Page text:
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Risk factors for developing sexually reactive behaviours

Understanding sexually reactive behaviours (SRB) is fundamental to practice in Child Safety. Many children with SRB have been exposed to repeated childhood trauma. There are a number of risk factors that can contribute to children exhibiting sexually reactive behaviours including:

  • experiencing domestic and family violence
  • chronic, long term neglect
  • witnessing sexual activity that is inappropriate
  • being a victim of sexual abuse.

Further reading

Refer to 'Conceptualising the impact of sexual abuse –The wall’ in The importance of understanding and responding to child sexual abuse to further understand how the above experiences contribute to a child exhibiting sexually reactive behaviours.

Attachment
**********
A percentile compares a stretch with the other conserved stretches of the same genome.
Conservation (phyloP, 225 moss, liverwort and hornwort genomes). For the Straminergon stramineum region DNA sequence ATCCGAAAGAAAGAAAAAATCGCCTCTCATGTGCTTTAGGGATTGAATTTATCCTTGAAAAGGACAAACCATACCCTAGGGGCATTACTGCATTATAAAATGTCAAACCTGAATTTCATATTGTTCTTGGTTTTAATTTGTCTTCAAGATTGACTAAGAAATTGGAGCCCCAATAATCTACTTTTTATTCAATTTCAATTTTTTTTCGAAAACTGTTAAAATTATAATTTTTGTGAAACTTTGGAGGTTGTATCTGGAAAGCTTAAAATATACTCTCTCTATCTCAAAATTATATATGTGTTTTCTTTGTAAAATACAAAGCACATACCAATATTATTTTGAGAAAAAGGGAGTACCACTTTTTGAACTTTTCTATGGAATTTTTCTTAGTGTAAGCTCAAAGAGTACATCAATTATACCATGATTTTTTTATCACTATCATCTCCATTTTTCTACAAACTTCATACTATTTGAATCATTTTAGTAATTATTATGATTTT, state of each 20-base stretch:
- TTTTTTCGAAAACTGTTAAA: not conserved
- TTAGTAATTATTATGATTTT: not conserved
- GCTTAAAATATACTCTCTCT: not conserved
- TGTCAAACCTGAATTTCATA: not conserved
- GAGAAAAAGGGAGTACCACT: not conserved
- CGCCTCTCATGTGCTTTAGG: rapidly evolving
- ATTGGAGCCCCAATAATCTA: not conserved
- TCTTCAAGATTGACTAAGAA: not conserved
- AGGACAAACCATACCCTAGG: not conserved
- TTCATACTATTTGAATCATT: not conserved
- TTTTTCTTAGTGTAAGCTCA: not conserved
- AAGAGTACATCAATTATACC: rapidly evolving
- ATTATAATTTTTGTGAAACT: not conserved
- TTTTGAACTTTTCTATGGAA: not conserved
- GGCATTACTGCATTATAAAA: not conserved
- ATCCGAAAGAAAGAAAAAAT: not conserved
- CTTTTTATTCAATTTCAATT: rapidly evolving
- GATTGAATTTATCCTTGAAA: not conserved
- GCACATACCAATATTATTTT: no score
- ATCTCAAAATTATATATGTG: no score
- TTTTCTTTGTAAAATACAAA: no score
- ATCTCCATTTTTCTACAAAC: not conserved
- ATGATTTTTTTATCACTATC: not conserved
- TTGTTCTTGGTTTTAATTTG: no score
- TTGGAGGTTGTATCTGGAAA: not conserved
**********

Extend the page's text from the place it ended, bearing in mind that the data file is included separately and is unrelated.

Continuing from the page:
While a traumatic childhood is a significant risk factor for developing SRB, most children who experience trauma through abuse, neglect, domestic violence or sexual abuse do not sexually abuse other children.

When working with children with SRB, use a trauma informed approach. Sometimes, just as in the general population, a child may have other underlying causes of their behaviour that require another approach (for example, disability, underlying pathology). In these circumstances, speak to a senior team leader or senior practitioner for further guidance on appropriate advice and interventions.  

Further reading

Read the New South Wales Office of the Senior Practitioner Child Sexual Abuse Literature Review (chapter seven) for more information about risk factors for developing sexually reactive behaviour.

Royal Commission Final Report, Volume 10, Children with harmful sexual behaviours (2017).

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